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The court & Nancy Cruzan.

The Court & Nancy Cruzan

Nancy Beth Cruzan has lain in a persistent vegetative state without hope of recovery since an auto accident in January 1983, her life sustained by artificial nutrition and hydration. Convinced their daughter would not choose to continue to live in her present condition. Nancy's parents sought to end her tube feeding. A trial court ruling authorizing withdrawal was overturned in November 1988 by the Missouri Supreme Court, which held that Nancy's guardians could not exercise her right to refuse treatment for her and that the state's "unqualified" interest in preserving life should prevail.

Of the more than fifty "right to die" cases considered by state courts since 1976, Cruzan is the first to be heard by the U.S. Supreme Court. The four articles that follow share a common uneasiness at finding this case before the Court, though for manifestly different reasons.

Susan M. Wolf and James Bopp, Jr., question how properly to weight patients' expressions of their wishes regarding life-sustaining treatment, and the role of family surrogate decisionmakers. Affirming the Missouri court's decision, Wolf argues, would strip us of our voices, our relationships, our very bodies, and mandate a world no one would want to live, or die in.

Bopp, president of the National Legal Center for the Medically Dependent and Disabled, which filed an amicus brief in support of Missouri's ruling, applauds the decision for recognizing that the central issue is not whether Nancy's guardians may exercise her right to refuse treatment, but whether tube feeding is in her best interests.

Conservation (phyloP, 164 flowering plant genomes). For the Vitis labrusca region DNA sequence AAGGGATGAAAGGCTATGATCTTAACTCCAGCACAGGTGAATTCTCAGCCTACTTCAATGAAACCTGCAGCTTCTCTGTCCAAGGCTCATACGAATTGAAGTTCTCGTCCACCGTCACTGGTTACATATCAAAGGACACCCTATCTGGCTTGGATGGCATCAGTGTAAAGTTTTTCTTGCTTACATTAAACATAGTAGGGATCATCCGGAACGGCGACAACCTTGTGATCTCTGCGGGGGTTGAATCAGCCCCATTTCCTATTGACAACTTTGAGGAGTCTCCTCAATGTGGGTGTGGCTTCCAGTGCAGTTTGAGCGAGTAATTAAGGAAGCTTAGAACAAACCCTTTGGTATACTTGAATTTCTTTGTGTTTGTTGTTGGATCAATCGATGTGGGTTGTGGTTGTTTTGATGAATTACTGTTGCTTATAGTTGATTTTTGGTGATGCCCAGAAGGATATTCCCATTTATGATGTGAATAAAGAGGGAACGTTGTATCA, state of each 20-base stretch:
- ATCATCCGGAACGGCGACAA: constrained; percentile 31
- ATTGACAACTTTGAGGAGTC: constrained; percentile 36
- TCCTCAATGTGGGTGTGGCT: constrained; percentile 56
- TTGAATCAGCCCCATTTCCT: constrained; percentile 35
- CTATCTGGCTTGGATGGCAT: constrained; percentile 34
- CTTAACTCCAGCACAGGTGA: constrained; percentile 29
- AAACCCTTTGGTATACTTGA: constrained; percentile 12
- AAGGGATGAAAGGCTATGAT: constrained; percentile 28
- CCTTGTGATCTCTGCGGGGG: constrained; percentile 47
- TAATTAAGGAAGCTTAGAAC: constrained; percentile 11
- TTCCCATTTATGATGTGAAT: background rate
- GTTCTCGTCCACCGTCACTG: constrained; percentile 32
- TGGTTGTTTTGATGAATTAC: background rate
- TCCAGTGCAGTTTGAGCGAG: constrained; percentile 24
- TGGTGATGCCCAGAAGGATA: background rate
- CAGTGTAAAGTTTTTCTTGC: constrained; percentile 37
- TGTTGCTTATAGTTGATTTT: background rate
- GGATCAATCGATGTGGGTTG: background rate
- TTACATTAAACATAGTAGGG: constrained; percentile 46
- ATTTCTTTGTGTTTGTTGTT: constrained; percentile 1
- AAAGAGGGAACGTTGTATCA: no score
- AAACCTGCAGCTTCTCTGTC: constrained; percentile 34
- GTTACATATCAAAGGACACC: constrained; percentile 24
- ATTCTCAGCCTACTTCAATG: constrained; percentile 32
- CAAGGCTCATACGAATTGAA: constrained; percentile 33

But will patients, families, and society be best served by raising issues of terminating life-sustaining treatment in a constitutional forum? Giles Scofield, president of Concern for Dying (authors of an amicus brief supporting the Cruzan family), argues that existing doctrines of privacy and consent provide grounds for allowing treatment to be withdrawn in situations like Nancy Cruzan's.

Finally, Ira Mark Ellman contends that constitutionalizing the legal fiction that surrogates are exercising incompetent patients' rights to self-determination may set back the law on death and dying.

Whatever the final ruling, we all stand to be intimately affected by the outcome of Cruzan, for the Court now stands poised to decide how, constitutionally, we may be allowed to die.
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Title Annotation:right to die case
Author:Crigger, Bette-Jane
Publication:The Hastings Center Report
Date:Jan 1, 1990
Previous Article:FDA's compassion for desperate drug companies.
Next Article:Nancy Beth Cruzan: in no voice at all.

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